The Scottish philosopher David Hume (1711-1776) understood a bit about both causation and epistemology (for the latter, meaning the manner with which human beings gain knowledge and understanding). He made a very simple observation, but one that was radical for its times: Just because A and B appear together does not mean any inference can be drawn that either A causes B or that B causes A, though the experience of A appearing with B often yields the expectation in the minds of observers that B will appear when A appears. All we can really know, he said, is that each time we have thus far seen A, we have also happened to see B. He understood the human proclivity to seek causes for effects, and that the resultant perceptual bias often deceives us into thinking we understand a thing’s causes and we actually don’t. But he went further than just pointing out that correlation is not causation to claim that causes are unknowable; that what we see as cause and effect relationships are just a mental conflation of two phenomena or objects appearing together.
According to British philosopher Bertrand Russell, writing in the early 1940’s, Hume’s skepticism has never quite been satisfactorily answered, from Russell’s, “The History of Western Philosophy”:
To refute him has been, ever since he wrote, a favorite pastime among metaphysicians. For my part, I find none of their refutations convincing; nevertheless, I cannot but hope that something less skeptical than Hume’s system may be discoverable.
Since nothing less skeptical could answer Hume’s observation—there really is no way to know with absolute certainty much of anything—Hume was mainly ignored. The Industrial Revolution, whose technological developments depended heavily upon understanding cause and effect relationships, no matter how ultimately doubtful, moved swiftly along on the rails of empiricism, which taught that multitudinous observations could be inductively employed to flesh out reliable and useful cause and effect relationships. If A’s appearance was always followed by the appearance of B, and B never appeared without A, it was reliably clear that either A was causing B, or some third factor was causing them both.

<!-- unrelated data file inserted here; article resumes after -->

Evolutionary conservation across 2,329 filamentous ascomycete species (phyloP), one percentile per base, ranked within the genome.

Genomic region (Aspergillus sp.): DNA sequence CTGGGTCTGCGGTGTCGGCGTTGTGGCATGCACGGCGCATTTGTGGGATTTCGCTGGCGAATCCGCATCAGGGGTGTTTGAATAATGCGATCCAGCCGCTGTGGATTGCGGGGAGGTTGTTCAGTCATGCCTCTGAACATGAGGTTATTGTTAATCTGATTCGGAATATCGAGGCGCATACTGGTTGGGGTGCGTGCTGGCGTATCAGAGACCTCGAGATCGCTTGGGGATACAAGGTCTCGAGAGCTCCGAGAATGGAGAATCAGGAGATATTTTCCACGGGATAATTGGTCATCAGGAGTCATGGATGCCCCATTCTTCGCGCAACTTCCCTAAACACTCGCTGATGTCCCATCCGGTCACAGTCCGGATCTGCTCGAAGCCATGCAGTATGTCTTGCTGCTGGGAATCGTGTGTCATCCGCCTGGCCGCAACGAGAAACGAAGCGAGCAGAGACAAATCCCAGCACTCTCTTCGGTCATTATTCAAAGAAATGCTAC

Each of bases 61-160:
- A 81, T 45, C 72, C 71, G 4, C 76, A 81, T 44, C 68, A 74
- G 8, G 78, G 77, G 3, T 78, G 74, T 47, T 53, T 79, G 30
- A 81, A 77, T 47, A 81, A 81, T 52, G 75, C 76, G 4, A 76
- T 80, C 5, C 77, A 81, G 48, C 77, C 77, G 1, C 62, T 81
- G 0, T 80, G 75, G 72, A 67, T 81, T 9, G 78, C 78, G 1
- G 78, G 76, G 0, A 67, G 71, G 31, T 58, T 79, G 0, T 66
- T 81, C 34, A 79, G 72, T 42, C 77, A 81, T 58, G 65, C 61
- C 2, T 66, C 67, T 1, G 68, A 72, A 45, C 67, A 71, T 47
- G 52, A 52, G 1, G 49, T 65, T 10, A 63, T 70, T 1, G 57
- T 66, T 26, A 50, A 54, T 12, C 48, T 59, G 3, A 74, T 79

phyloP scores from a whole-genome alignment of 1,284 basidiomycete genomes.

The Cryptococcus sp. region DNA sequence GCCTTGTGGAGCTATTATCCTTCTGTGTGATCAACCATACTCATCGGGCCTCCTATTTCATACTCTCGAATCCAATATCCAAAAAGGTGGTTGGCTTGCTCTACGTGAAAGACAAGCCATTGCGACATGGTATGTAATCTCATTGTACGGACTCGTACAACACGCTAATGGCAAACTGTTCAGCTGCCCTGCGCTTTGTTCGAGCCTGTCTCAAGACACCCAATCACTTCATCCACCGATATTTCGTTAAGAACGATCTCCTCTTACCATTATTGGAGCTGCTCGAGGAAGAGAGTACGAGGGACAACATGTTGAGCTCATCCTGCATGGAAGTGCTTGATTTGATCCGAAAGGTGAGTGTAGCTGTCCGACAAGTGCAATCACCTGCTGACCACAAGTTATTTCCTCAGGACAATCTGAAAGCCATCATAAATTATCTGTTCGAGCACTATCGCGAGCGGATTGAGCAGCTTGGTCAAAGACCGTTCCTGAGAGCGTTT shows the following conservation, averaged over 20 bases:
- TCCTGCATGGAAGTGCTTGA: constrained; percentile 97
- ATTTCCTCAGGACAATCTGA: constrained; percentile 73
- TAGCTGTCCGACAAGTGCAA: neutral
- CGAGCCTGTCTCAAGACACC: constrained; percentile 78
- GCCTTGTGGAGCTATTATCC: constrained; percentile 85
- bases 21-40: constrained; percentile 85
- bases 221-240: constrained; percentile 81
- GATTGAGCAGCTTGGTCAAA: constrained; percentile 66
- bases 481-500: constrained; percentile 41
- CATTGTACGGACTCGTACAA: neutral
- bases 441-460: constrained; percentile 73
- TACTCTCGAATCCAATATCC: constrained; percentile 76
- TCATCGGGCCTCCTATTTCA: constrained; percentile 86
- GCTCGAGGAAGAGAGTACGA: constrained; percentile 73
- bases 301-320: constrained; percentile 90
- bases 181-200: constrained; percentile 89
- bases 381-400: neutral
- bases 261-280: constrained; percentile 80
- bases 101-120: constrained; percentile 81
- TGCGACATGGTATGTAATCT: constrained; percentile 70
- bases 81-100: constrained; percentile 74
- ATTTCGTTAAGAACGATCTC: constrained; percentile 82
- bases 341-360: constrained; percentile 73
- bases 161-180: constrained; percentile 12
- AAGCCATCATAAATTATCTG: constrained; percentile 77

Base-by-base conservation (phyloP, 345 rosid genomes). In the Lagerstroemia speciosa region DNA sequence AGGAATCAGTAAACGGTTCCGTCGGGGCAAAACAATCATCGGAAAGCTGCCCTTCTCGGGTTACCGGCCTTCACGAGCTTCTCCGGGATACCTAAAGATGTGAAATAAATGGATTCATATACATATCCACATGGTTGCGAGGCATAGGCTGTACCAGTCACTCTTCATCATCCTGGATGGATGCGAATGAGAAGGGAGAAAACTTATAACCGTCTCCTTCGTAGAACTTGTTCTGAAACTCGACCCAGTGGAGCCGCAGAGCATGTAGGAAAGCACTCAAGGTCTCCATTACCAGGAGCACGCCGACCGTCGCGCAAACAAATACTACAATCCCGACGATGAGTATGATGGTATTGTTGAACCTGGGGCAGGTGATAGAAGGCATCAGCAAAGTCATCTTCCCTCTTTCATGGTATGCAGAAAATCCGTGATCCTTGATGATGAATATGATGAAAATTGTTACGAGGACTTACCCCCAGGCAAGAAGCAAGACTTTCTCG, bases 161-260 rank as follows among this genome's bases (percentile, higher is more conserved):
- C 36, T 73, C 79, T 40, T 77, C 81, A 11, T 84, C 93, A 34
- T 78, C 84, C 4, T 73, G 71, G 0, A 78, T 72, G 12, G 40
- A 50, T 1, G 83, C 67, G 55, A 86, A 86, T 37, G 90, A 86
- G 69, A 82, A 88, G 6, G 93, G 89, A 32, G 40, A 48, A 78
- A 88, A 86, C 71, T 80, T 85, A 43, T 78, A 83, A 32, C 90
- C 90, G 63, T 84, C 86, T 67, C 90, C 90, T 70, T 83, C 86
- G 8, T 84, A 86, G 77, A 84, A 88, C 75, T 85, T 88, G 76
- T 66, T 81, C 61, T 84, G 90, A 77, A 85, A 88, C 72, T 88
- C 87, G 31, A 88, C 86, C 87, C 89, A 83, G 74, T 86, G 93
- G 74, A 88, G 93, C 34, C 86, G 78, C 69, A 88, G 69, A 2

Without answering Hume’s skepticism, the intellectual pendulum swung away from Hume to empiricism. It may well be that nothing of causation, or of really anything, is certain, as Hume claimed, but once enough observations are accumulated, empiricism provides that some reliable and useful conclusions about causation can be formed. Empiricism—understanding based on observations—has worked so well until the intellectual pendulum now seems today to be swinging almost to mysticism, where not even observations are necessary to claim the existence of causal relationships, or where those observations that occur simultaneously are immediately imbued with causative inference, no matter how fortuitous their simultaneous appearance might otherwise be. As the following three examples illustrate, some measure of Hume’s skepticism might be properly redeployed today to restrain the galloping hubris of empiricism. I stumbled across each them in my reading this past weekend.
The first example comes courtesy of an article in The Economist newspaper. Its headline tells it all, Baby Monitor: In poor countries, lower fertility is usually good for growth. But it can also lead to inequality. There are at least two unproved suppositions here—that in poor countries, lower fertility is good for growth, and further, that lower fertility can lead to inequality. Even for an empiricist, there is no reason to conclude lower fertility is causing either growth in poor countries or inequality. Just because two phenomena appear together does not an inference of causation make, and more poignantly, even if two phenomena have some sort of causal relationship, their simultaneous appearance is not dispositive of the direction in which causation runs.
It may very well be that growth in poor countries causes declining fertility. It also may be that growth causes inequality. Which seems more reasonable, to imagine that women quit having babies in order that aggregate economic growth and development—a phenomenon completely abstract and foreign to their decision to have babies–might obtain? Or, perhaps, that aggregate economic growth and development has changed the cost-benefit calculus for how many babies the average woman wishes to bear?